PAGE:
Larry Elder, 81, of Dillsboro passed away Sunday, May 12, 2019 at Ripley Crossing in Milan. Larry was born Tuesday, August 17, 1937 in Ohio County, the son of William and Maude (Holbert) Elder. He married ViVian Thayer October 17, 1958 and she survives. Larry was the owner/operator of Elder service and garage for 60 years and was an auto mechanic. He worked at I & M, was a Dillsboro firefighter for 18 years and a member of the Civic Club. He liked to fly his own planes, enjoyed playing horseshoes, skiing, roller skating and riding motorcycles. He loved his family dearly, especially his grandchildren.Larry is survived by wife ViVian; sons: Keith (Renee) Elder of Rising Sun, Kevin (Denise) Elder of Dillsboro and Kendal (Jeremy) Elder of Indian Springs, CA; daughter Kelly (Steve) Kelly of Aurora; brothers Vernon and William Elder Jr.; 7 grandchildren and 6 great grandchildren. He was preceded in death by his parents, 4 brothers and 5 sisters.Family and friends may gather to celebrate and remember him Sunday, June 9, 2019 from 1 – 5 PM at the Dillsboro Civic Center, 9824 Central Ave., Dillsboro, IN 47018. Memorials may be given in honor of Larry to Ripley Crossing Activity Fund or Dillsboro Fire Department. Filter-DeVries-Moore Funeral Home entrusted with arrangements, Box 146, Dillsboro, IN 47018, (812)432-5480. You may go to www.filterdevriesmoore.com to leave an online condolence message for the family.
Three USC students were robbed in separate incidents Monday night. Officials suspect the same people are behind each crime.The first robbery occurred at 9:15 p.m. on the 1100 block of 29th Street. The victim was on his cell phone when he was approached by four suspects who demanded his phone. When the victim refused, a suspect displayed a handgun, and the victim surrendered his cellphone. The suspects left promptly after.The second robbery occurred five minutes later on the 2700 block of Hoover Boulevard. This time, two suspects approached the victim and demanded his property. The victim refused, but a suspect displayed a weapon, grabbed the victim’s property and fled.The third robbery occurred at 9:35 p.m. near the 2700 block of Ellendale Place. The suspect held his weapon out and demanded the victim’s property. The victim quickly complied and the suspects fled.“All three of the victims were USC students and the robberies occurred pretty quickly,” said Dept. of Public Safety Capt. David Carlisle. “We think this is the same group passing through the neighborhood and taking advantage of the people they encounter.”DPS is currently working with the LAPD Southwest division to find the suspects.Carlisle encourages students to take reasonable precautions to prevent more incidents from occurring.“Go in a group if you’re going to be off campus after dark,” Carlisle said. “Don’t go out alone because you’re more vulnerable that way. Better yet, take Campus Cruiser or other university transportation.”Carlisle said he does not suspect the incidents to be gang-related and encourages any students who saw the robberies to contact DPS or LAPD.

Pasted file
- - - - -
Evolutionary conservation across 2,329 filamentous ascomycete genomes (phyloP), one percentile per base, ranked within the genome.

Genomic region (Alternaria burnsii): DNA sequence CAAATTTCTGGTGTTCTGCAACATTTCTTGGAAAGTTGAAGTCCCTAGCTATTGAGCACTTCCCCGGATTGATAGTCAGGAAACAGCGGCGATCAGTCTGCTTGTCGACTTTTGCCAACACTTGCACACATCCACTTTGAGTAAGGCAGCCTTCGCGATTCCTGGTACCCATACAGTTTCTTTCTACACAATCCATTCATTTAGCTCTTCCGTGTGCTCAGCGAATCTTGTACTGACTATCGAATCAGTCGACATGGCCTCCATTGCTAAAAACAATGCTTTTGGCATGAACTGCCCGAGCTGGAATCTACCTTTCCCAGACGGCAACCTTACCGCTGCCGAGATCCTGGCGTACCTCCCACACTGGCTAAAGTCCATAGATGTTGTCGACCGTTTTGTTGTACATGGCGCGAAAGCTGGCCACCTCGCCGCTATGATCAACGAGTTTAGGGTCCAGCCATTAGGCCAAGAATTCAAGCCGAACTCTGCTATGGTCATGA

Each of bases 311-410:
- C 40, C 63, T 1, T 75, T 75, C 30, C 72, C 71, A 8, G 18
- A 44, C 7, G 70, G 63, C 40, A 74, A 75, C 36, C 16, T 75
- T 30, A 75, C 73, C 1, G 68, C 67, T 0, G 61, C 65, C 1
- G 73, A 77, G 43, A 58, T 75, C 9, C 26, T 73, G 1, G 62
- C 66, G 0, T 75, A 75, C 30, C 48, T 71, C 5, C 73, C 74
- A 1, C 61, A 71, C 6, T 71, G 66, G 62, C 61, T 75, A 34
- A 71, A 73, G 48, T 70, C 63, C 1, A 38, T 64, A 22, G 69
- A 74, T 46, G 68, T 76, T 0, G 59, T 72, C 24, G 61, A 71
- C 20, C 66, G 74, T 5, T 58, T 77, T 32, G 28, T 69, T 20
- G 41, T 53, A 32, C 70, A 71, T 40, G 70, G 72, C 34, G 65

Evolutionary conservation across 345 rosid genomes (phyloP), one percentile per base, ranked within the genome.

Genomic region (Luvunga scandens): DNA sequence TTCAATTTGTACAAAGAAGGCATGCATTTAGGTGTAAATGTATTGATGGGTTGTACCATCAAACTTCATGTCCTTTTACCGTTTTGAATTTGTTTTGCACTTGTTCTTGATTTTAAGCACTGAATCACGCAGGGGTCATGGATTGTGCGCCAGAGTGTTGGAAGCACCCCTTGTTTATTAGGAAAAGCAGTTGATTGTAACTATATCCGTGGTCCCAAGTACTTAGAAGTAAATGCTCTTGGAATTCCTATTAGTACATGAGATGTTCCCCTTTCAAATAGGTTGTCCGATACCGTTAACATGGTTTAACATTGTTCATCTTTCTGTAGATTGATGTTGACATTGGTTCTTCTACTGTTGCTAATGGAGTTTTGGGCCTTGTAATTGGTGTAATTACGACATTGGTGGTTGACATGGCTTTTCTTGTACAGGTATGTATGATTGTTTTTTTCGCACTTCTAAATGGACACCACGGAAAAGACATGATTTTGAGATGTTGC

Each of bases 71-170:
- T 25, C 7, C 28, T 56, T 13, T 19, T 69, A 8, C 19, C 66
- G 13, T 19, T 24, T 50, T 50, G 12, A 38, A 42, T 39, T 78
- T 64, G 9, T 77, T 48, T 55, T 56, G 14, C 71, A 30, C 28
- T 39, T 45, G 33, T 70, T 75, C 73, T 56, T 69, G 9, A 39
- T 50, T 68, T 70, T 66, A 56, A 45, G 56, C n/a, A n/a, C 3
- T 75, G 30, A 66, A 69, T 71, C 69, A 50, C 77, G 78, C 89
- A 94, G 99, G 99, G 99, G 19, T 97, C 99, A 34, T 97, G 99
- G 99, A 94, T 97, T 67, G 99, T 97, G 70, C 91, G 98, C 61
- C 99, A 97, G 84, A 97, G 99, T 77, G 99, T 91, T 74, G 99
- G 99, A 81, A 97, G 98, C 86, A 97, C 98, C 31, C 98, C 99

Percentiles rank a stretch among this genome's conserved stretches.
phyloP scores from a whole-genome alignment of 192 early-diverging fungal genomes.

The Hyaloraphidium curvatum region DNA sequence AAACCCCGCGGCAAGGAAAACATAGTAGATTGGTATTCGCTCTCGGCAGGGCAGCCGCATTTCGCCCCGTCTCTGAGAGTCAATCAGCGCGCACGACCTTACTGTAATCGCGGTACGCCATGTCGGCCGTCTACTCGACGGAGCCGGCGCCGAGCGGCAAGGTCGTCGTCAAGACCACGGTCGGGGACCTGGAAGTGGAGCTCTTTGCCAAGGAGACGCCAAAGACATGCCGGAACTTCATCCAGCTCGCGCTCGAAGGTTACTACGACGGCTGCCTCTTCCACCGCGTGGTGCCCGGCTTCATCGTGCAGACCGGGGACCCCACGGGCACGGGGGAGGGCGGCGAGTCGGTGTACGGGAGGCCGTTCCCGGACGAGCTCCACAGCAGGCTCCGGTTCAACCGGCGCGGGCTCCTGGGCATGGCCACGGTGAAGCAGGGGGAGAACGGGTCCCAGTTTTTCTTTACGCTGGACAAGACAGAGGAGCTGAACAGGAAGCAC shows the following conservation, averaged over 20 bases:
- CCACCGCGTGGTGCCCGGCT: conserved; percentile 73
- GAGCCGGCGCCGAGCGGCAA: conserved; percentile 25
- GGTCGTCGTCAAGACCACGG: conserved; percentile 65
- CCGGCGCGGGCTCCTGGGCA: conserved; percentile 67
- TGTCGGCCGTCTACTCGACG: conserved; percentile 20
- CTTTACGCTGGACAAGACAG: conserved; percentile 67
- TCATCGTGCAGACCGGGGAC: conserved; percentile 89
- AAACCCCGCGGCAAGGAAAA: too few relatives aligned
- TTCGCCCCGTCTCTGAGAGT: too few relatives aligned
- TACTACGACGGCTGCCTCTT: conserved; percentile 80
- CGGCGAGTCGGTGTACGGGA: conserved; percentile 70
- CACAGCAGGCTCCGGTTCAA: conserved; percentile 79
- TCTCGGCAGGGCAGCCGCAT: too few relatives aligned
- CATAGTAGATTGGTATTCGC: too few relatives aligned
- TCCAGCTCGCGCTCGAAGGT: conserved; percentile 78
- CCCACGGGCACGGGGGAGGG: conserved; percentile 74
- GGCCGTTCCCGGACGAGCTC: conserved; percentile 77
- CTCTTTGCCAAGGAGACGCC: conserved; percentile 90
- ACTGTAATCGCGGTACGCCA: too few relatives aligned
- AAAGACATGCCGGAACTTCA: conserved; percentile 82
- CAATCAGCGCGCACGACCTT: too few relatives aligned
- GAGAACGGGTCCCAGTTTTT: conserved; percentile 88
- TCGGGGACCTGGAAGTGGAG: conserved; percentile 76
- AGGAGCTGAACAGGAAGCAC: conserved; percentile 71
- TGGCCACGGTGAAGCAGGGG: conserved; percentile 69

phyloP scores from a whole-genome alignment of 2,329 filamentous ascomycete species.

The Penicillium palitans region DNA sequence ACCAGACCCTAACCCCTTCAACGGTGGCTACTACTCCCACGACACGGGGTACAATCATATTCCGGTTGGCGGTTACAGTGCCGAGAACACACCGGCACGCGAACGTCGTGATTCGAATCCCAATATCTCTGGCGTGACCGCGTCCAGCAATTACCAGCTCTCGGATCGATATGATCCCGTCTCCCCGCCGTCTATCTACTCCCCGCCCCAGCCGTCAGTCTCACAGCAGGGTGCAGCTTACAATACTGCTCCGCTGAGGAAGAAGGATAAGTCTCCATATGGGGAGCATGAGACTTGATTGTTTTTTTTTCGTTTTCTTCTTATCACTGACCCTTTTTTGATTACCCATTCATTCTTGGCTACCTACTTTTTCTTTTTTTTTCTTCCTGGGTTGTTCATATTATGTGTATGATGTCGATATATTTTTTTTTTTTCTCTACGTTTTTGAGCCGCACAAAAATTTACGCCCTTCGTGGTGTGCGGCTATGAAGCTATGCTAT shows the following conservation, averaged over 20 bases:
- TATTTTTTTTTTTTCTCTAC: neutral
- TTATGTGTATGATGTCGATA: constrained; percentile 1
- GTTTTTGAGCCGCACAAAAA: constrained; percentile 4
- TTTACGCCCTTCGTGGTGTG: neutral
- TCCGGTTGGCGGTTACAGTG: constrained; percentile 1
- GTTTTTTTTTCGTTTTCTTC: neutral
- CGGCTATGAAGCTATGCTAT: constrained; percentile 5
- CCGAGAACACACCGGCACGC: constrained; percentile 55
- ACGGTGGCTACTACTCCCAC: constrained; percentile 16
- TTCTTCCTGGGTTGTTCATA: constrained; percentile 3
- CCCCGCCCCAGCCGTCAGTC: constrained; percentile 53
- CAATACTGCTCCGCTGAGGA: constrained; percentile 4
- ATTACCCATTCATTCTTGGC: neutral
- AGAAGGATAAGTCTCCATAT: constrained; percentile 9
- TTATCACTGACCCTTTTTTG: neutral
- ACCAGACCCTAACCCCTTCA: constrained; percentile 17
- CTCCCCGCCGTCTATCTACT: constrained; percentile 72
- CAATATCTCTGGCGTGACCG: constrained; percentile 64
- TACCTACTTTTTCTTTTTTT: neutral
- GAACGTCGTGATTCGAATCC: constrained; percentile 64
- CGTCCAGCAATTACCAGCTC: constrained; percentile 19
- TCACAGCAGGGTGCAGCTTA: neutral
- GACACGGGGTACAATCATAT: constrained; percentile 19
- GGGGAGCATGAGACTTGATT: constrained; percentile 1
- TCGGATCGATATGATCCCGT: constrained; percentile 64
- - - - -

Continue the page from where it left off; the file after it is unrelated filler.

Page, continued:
“We have to take what it is,” Lakers coach Phil Jackson said. “Just re-establish ourselves, go back home and try and build some momentum again. That’s all the NBA is. It’s a roller-coaster ride between wins and losses and you just have to keep your spirits up and go back and work hard.” Jackson told his players in the locker room that they gave away Sunday’s game. It was hard to reach another conclusion after the Lakers held Cleveland to just 12 points on 4-of-25 shooting in the third quarter, then lost the fourth quarter 35-23. “Our defense pretty much caved,” Bryant said. “We gave them a lot of easy opportunities at the basket, a lot of free throws. The fourth quarter is when you really want to hold a team in and force them to hit shots, not put them at the free-throw line.” The Cavaliers went 13 of 18 from the line in the fourth quarter while the Lakers shot six free throws. They also got 46 points from their bench players – Sasha Pavlovic had 21 and Anderson Varejao 12 – compared to 15 from their Lakers counterparts. Bryant played 44 minutes in all and came back for the entire fourth quarter; James didn’t return until the 6:47 mark. Bryant hit a turnaround jumper with a hand in his face, sank a 21-footer over Pavlovic and made a reverse layup with three defenders swarming around him. Bryant scored his team’s first 14 points of the fourth quarter and out-scored LeBron James 36-18 for the afternoon. Yet the Lakers were left with a 99-90 loss Sunday to the Cleveland Cavaliers and a 3-5 trip that was far from postcard perfect. • Photo Gallery: 02/11: Lakers vs. Cavaliers CLEVELAND – If the Lakers were going to salvage something from this two-week road trip and fly home thinking about anything other than a three-game losing streak, then Kobe Bryant was going to have to carry them to the finish line. That also might have been part of the problem. Bryant made 5 of 8 shots in the fourth quarter while the rest of the Lakers went 3 of 11. “According to Kobe, nobody else wanted to step up in that sequence,” Jackson said. “That was one of the things that we were looking for was somebody else to try and get going.” If the game turned on one possession, it came with 1:26 left and the Lakers trailing 88-85. The Cavaliers double-teamed Bryant with Pavlovic and Larry Hughes, who knocked the ball out of his hands. “It was a great defensive play,” Bryant said. “He just made a great defensive play. I was looking to read some of my cutters, try to get other guys involved in that particular situation. He made a great defensive play.” Pavlovic raced ahead and scored at the other end as part of a three-point play after a soft foul by Smush Parker. The Lakers got as close as 91-87 after that but couldn’t grab a rebound after Pavlovic missed a 3-pointer and gave up a basket to Varejao. As a result, the Lakers added Sunday’s loss to the ledger from this trip. They lost five of the eight games but were thoroughly beaten only by Detroit. The other four losses were games that could have gone in the Lakers’ favor but, for one reason or another, didn’t. The Lakers were supposed to get Kwame Brown and Luke Walton back on the road but learned neither player’s sprained ankle was ready. They also started the trip on the wrong foot when Bryant was forced to serve an NBA suspension in New York. The Lakers then collapsed in the fourth quarter against Indiana. They recovered to beat Washington and Atlanta after that but trailed from start to finish against the Pistons. Two more losses followed in barely 72 hours. The Lakers erased an 11-point lead in the fourth quarter but faltered down the stretch against Toronto and then watched a one-point game with 2